Radical hope

How do we heal from this carnage?

A college junior just died. Shaoli had thalassemia, a condition in which the body doesn’t produce enough haemoglobin. She desperately needed a Covid vaccine but couldn’t meet the government’s age cut-off. The virus caught up with her, and now she is gone.

Hospitals in Delhi, where I live, nearly ran out of oxygen jeopardising hundreds of lives, a piece of news that doesn’t sound unbelievable anymore. People everywhere are gasping to their deaths on the streets. Makeshift crematoriums burn non-stop as the pandemic eats my country, but politicians continue to preside over packed election rallies in my home state of Bengal, where my parents live. The state has already got its own mutant virus strain, feared to be sneakier and more potent, but voters have to be corralled and elections won. In Nashik, Maharashtra, 24 Covid patients died after an oxygen leak. States are bickering over oxygen cylinders. Meanwhile from May 1, everyone above 18 can get a vaccine off the free market. Not Shaoli. I don’t know anyone — not a single human being — who has not been singed by this crisis. Many of Sanity by Tanmoy’s supporters are in devastating strife. They include Priya, one of India’s finest media entrepreneurs and a dear friend. Priya contracted the virus for the second time while already battling long Covid and is now in the hospital. Her entire family has tested positive.

Those of us lucky enough to avoid the hospital have been waking up from our fevered delirium to retweet requests for plasma and ICU beds and register rapidly diminishing shock at the apathy and unpreparedness of the people in power. I am trying to organise all these thoughts so they have some degree of coherence, but I all want to do is break my laptop, set fire to my desk, and run away. The human brain isn’t wired to process the vastness of this disaster. What is happening right now doesn’t end in grief. It is the end of time itself. A mushroom cloud of doom that is swallowing us whole and regurgitating us as a cautionary tale for the world.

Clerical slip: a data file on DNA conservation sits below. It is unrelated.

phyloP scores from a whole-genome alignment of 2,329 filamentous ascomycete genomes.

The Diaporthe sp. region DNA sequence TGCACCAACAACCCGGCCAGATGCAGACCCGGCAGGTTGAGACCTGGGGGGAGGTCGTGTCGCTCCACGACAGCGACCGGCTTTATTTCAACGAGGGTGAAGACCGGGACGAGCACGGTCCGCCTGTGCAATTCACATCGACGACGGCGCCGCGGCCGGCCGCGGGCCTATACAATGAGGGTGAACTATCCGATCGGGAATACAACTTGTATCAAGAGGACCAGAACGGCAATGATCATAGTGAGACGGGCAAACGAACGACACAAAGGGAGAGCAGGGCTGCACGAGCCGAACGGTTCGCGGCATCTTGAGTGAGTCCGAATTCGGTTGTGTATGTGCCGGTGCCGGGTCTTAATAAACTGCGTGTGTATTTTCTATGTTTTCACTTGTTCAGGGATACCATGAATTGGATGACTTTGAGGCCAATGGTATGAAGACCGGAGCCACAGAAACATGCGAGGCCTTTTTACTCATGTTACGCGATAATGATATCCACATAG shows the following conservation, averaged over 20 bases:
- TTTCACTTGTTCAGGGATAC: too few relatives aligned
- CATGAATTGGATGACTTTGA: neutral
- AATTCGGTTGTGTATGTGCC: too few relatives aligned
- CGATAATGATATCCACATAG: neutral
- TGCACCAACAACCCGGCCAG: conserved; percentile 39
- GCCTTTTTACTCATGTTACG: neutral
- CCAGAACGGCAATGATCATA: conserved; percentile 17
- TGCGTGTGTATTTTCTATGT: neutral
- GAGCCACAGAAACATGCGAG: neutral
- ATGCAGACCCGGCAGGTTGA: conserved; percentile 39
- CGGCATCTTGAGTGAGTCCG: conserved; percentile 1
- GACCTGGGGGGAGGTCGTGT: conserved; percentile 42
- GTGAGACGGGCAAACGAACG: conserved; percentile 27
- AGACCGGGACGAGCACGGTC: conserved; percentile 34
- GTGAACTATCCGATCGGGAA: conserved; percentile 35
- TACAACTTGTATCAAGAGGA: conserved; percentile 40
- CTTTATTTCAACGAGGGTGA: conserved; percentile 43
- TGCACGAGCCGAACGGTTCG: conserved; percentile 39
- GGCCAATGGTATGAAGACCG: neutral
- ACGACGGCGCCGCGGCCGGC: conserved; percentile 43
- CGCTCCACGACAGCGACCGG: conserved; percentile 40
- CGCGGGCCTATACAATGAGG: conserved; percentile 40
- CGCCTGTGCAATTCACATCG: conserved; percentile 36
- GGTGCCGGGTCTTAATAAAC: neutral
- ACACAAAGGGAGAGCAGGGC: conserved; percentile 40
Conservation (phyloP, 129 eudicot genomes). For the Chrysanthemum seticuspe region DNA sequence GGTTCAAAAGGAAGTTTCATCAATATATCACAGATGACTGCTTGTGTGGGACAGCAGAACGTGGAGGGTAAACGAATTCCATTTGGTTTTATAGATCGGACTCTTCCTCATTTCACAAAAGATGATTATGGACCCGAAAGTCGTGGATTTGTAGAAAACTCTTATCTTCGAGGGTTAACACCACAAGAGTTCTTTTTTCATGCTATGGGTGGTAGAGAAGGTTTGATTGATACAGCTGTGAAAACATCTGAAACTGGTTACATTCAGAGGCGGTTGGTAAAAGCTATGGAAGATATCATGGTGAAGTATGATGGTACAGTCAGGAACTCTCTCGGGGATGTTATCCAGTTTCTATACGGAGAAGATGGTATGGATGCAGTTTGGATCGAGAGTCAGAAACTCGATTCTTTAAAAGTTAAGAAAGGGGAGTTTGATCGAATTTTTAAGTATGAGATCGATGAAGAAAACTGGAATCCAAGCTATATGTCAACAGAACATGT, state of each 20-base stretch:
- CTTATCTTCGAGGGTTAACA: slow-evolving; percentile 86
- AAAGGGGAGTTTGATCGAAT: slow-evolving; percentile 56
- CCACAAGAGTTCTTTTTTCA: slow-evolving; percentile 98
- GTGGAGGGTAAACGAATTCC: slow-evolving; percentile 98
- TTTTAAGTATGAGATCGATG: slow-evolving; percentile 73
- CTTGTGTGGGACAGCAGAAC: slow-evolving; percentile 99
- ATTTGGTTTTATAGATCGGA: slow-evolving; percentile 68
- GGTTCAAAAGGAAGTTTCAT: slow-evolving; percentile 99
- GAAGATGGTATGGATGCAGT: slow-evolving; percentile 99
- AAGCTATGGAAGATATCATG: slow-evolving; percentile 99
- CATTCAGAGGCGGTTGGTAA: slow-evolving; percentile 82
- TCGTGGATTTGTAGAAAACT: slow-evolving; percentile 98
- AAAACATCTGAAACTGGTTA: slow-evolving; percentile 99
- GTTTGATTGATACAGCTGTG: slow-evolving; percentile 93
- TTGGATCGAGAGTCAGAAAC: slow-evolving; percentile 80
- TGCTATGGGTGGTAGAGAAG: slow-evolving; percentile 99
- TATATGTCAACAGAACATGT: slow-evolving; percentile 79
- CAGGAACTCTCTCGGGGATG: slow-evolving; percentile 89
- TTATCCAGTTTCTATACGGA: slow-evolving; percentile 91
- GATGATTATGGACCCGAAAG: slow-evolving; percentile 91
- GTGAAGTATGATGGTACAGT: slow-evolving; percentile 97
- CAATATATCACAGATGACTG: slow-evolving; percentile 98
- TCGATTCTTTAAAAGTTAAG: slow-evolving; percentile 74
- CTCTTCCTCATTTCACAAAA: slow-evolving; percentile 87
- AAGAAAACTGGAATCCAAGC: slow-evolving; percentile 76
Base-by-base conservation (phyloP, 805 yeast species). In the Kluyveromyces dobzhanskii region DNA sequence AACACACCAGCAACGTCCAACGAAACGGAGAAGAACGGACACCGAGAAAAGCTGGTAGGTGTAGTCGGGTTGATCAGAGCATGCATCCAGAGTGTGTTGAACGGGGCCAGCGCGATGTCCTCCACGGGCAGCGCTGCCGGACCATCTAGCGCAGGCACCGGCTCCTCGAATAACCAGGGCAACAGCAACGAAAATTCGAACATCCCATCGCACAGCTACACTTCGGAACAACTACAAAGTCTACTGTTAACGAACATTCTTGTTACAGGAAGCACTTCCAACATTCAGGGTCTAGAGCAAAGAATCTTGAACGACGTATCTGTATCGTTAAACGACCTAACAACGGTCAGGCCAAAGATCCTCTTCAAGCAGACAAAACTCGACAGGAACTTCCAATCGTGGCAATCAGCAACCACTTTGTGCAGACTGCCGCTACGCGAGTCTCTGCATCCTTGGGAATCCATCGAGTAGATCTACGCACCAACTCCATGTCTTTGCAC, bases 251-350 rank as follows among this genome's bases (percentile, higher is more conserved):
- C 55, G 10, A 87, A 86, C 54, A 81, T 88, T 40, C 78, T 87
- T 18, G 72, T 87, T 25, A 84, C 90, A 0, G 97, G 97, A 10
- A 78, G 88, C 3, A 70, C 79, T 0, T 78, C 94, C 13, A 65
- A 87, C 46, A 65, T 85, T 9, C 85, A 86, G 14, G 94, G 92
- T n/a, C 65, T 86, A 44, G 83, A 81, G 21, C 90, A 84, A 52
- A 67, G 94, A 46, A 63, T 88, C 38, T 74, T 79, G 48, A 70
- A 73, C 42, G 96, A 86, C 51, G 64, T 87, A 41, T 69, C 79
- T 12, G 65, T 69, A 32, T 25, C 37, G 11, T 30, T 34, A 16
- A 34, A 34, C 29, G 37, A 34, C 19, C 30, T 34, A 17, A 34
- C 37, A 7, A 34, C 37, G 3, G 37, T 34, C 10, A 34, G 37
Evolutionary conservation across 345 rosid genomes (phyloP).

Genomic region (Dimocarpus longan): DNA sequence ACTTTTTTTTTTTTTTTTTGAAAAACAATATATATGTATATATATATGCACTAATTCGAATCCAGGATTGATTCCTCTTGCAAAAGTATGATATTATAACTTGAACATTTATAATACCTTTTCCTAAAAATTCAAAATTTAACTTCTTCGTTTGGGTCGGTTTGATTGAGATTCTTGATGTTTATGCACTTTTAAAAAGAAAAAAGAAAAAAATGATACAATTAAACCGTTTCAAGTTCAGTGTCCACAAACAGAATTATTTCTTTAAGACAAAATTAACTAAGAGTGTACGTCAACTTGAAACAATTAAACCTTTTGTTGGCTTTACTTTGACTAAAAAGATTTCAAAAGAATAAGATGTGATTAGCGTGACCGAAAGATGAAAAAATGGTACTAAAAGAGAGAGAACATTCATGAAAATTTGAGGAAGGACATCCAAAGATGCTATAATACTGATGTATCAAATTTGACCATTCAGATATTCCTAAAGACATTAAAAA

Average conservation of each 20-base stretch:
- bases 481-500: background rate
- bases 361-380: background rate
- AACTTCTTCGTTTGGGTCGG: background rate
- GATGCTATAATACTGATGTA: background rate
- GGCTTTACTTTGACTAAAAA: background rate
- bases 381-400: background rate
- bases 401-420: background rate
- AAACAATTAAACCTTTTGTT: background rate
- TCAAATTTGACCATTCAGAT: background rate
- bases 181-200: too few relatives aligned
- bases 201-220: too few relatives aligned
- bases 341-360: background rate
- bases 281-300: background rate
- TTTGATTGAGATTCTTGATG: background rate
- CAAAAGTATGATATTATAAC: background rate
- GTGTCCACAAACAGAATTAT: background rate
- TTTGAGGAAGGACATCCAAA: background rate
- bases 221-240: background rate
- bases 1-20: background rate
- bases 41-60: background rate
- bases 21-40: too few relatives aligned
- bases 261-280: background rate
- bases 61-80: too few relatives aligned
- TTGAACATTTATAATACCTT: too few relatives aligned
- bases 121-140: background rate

As someone asked on Twitter: after this carnage, what healing?

Help me preserve the memory of hope

Before Covid entered my home a couple of weeks ago, I had an epiphany for this newsletter. I’d centre it on radical hope — an idea founded on accepting that the world is going to shit but a better world is possible, even though we may not know yet what that world might look like. Radical hope, often invoked in climate activism, is the opposite of what it sounds like. It isn’t escapism or naive optimism or the bestselling self-help gospel that you can make good things happen just by wishing them into existence. Radical hope, as I understand it, is brutal. The pathway to renewal it holds out passes through the inevitability of destruction.

The philosopher Jonathan Lear, who has a book called Radical Hope rooted in the cultural struggles of America’s Crow people, explains:

What makes this hope radical is that it is directed toward a future goodness that transcends the current ability to understand what it is. Radical hope anticipates a good for which those who have the hope as yet lack the appropriate concepts with which to understand it. What would it be for such hope to be justified?

Through this pandemic, we’ve heard from intellectuals and thought leaders that this is the Great Reset we deserve. There is a Noah somewhere assembling an Ark that holds the seeds of a new world.

Today, mouthing the word ‘hope’ feels monstrous. So I need your help to imagine hope without guilt.

What is hope worth right now?

How do we save its memory from breaking?

If you live in a part of the world that has come out of seemingly bottomless despair, tell us how you did it.

God knows, stories are all we have right now.

Leave a comment

PS: Laura Oliver just published this interview with me for the Reuters Institute. I sounded so hopeful just days ago, and now I can’t read it without an overwhelming numbness. Maybe you’ll see in it what I can’t, not right now.

Until next time, may sanity be with you.